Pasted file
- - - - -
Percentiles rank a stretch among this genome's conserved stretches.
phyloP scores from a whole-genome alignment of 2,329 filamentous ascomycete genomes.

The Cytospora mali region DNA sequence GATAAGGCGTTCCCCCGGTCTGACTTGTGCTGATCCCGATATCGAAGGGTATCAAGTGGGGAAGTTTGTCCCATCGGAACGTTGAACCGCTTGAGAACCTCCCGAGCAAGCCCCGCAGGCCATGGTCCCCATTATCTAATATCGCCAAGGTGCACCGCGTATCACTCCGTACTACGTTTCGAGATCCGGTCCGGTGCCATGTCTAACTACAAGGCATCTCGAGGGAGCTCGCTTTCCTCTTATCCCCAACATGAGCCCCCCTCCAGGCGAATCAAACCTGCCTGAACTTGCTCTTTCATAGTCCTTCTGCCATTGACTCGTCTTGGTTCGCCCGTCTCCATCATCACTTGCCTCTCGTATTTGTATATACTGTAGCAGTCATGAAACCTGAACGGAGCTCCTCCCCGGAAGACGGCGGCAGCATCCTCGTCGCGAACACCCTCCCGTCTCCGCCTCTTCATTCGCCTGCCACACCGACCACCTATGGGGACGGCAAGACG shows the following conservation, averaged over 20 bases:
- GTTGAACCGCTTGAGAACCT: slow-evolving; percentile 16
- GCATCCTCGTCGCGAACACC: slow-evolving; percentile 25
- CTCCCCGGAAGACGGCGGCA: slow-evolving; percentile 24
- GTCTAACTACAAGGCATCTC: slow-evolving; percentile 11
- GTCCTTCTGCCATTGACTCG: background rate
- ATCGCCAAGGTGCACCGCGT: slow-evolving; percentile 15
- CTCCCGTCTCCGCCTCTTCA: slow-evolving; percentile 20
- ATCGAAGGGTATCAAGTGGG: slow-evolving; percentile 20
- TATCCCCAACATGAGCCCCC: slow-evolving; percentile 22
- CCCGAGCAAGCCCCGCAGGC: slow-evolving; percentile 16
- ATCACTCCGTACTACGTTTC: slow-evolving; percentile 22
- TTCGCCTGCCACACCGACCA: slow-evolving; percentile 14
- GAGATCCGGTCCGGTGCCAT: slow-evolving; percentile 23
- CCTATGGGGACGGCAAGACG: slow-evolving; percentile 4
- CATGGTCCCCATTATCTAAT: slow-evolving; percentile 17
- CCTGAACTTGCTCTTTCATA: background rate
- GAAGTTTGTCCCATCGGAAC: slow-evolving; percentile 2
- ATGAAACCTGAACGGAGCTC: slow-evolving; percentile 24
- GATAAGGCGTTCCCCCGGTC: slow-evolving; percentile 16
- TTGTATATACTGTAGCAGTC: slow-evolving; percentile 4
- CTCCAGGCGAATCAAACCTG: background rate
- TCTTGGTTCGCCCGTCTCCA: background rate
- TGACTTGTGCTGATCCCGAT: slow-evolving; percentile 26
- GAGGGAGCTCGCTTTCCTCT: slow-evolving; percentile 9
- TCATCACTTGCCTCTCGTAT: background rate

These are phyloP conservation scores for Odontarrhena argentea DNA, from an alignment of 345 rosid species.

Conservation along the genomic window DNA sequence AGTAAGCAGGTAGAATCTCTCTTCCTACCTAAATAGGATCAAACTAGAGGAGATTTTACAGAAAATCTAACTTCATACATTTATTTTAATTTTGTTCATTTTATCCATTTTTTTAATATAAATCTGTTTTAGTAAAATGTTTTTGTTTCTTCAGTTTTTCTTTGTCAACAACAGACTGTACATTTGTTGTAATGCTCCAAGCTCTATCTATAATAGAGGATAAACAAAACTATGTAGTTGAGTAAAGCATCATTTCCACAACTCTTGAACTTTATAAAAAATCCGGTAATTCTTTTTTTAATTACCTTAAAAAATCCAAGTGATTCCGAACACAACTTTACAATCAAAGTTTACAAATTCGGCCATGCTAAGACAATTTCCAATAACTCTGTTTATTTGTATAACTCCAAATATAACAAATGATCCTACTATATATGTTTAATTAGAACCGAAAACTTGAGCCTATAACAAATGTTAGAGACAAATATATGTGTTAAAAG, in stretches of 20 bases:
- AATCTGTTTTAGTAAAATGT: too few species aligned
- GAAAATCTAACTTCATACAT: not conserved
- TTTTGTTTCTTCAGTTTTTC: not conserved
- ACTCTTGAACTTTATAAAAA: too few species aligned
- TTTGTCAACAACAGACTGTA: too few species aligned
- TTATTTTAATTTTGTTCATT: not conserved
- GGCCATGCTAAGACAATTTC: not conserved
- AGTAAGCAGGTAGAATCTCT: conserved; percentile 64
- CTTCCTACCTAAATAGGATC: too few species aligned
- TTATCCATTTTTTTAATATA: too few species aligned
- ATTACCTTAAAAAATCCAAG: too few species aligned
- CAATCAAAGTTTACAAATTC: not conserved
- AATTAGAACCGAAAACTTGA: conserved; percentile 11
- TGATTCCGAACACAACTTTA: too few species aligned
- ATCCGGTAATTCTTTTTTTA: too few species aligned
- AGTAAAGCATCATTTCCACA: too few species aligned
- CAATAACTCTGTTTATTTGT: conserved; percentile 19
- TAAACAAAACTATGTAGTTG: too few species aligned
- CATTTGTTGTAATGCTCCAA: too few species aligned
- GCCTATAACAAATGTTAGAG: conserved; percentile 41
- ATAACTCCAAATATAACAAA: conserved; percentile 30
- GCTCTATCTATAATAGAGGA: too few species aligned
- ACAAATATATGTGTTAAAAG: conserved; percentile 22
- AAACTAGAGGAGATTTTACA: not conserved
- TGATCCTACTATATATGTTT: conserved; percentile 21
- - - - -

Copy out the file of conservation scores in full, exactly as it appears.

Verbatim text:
Percentiles rank a stretch among this genome's conserved stretches.
phyloP scores from a whole-genome alignment of 2,329 filamentous ascomycete genomes.

The Cytospora mali region DNA sequence GATAAGGCGTTCCCCCGGTCTGACTTGTGCTGATCCCGATATCGAAGGGTATCAAGTGGGGAAGTTTGTCCCATCGGAACGTTGAACCGCTTGAGAACCTCCCGAGCAAGCCCCGCAGGCCATGGTCCCCATTATCTAATATCGCCAAGGTGCACCGCGTATCACTCCGTACTACGTTTCGAGATCCGGTCCGGTGCCATGTCTAACTACAAGGCATCTCGAGGGAGCTCGCTTTCCTCTTATCCCCAACATGAGCCCCCCTCCAGGCGAATCAAACCTGCCTGAACTTGCTCTTTCATAGTCCTTCTGCCATTGACTCGTCTTGGTTCGCCCGTCTCCATCATCACTTGCCTCTCGTATTTGTATATACTGTAGCAGTCATGAAACCTGAACGGAGCTCCTCCCCGGAAGACGGCGGCAGCATCCTCGTCGCGAACACCCTCCCGTCTCCGCCTCTTCATTCGCCTGCCACACCGACCACCTATGGGGACGGCAAGACG shows the following conservation, averaged over 20 bases:
- GTTGAACCGCTTGAGAACCT: slow-evolving; percentile 16
- GCATCCTCGTCGCGAACACC: slow-evolving; percentile 25
- CTCCCCGGAAGACGGCGGCA: slow-evolving; percentile 24
- GTCTAACTACAAGGCATCTC: slow-evolving; percentile 11
- GTCCTTCTGCCATTGACTCG: background rate
- ATCGCCAAGGTGCACCGCGT: slow-evolving; percentile 15
- CTCCCGTCTCCGCCTCTTCA: slow-evolving; percentile 20
- ATCGAAGGGTATCAAGTGGG: slow-evolving; percentile 20
- TATCCCCAACATGAGCCCCC: slow-evolving; percentile 22
- CCCGAGCAAGCCCCGCAGGC: slow-evolving; percentile 16
- ATCACTCCGTACTACGTTTC: slow-evolving; percentile 22
- TTCGCCTGCCACACCGACCA: slow-evolving; percentile 14
- GAGATCCGGTCCGGTGCCAT: slow-evolving; percentile 23
- CCTATGGGGACGGCAAGACG: slow-evolving; percentile 4
- CATGGTCCCCATTATCTAAT: slow-evolving; percentile 17
- CCTGAACTTGCTCTTTCATA: background rate
- GAAGTTTGTCCCATCGGAAC: slow-evolving; percentile 2
- ATGAAACCTGAACGGAGCTC: slow-evolving; percentile 24
- GATAAGGCGTTCCCCCGGTC: slow-evolving; percentile 16
- TTGTATATACTGTAGCAGTC: slow-evolving; percentile 4
- CTCCAGGCGAATCAAACCTG: background rate
- TCTTGGTTCGCCCGTCTCCA: background rate
- TGACTTGTGCTGATCCCGAT: slow-evolving; percentile 26
- GAGGGAGCTCGCTTTCCTCT: slow-evolving; percentile 9
- TCATCACTTGCCTCTCGTAT: background rate

These are phyloP conservation scores for Odontarrhena argentea DNA, from an alignment of 345 rosid species.

Conservation along the genomic window DNA sequence AGTAAGCAGGTAGAATCTCTCTTCCTACCTAAATAGGATCAAACTAGAGGAGATTTTACAGAAAATCTAACTTCATACATTTATTTTAATTTTGTTCATTTTATCCATTTTTTTAATATAAATCTGTTTTAGTAAAATGTTTTTGTTTCTTCAGTTTTTCTTTGTCAACAACAGACTGTACATTTGTTGTAATGCTCCAAGCTCTATCTATAATAGAGGATAAACAAAACTATGTAGTTGAGTAAAGCATCATTTCCACAACTCTTGAACTTTATAAAAAATCCGGTAATTCTTTTTTTAATTACCTTAAAAAATCCAAGTGATTCCGAACACAACTTTACAATCAAAGTTTACAAATTCGGCCATGCTAAGACAATTTCCAATAACTCTGTTTATTTGTATAACTCCAAATATAACAAATGATCCTACTATATATGTTTAATTAGAACCGAAAACTTGAGCCTATAACAAATGTTAGAGACAAATATATGTGTTAAAAG, in stretches of 20 bases:
- AATCTGTTTTAGTAAAATGT: too few species aligned
- GAAAATCTAACTTCATACAT: not conserved
- TTTTGTTTCTTCAGTTTTTC: not conserved
- ACTCTTGAACTTTATAAAAA: too few species aligned
- TTTGTCAACAACAGACTGTA: too few species aligned
- TTATTTTAATTTTGTTCATT: not conserved
- GGCCATGCTAAGACAATTTC: not conserved
- AGTAAGCAGGTAGAATCTCT: conserved; percentile 64
- CTTCCTACCTAAATAGGATC: too few species aligned
- TTATCCATTTTTTTAATATA: too few species aligned
- ATTACCTTAAAAAATCCAAG: too few species aligned
- CAATCAAAGTTTACAAATTC: not conserved
- AATTAGAACCGAAAACTTGA: conserved; percentile 11
- TGATTCCGAACACAACTTTA: too few species aligned
- ATCCGGTAATTCTTTTTTTA: too few species aligned
- AGTAAAGCATCATTTCCACA: too few species aligned
- CAATAACTCTGTTTATTTGT: conserved; percentile 19
- TAAACAAAACTATGTAGTTG: too few species aligned
- CATTTGTTGTAATGCTCCAA: too few species aligned
- GCCTATAACAAATGTTAGAG: conserved; percentile 41
- ATAACTCCAAATATAACAAA: conserved; percentile 30
- GCTCTATCTATAATAGAGGA: too few species aligned
- ACAAATATATGTGTTAAAAG: conserved; percentile 22
- AAACTAGAGGAGATTTTACA: not conserved
- TGATCCTACTATATATGTTT: conserved; percentile 21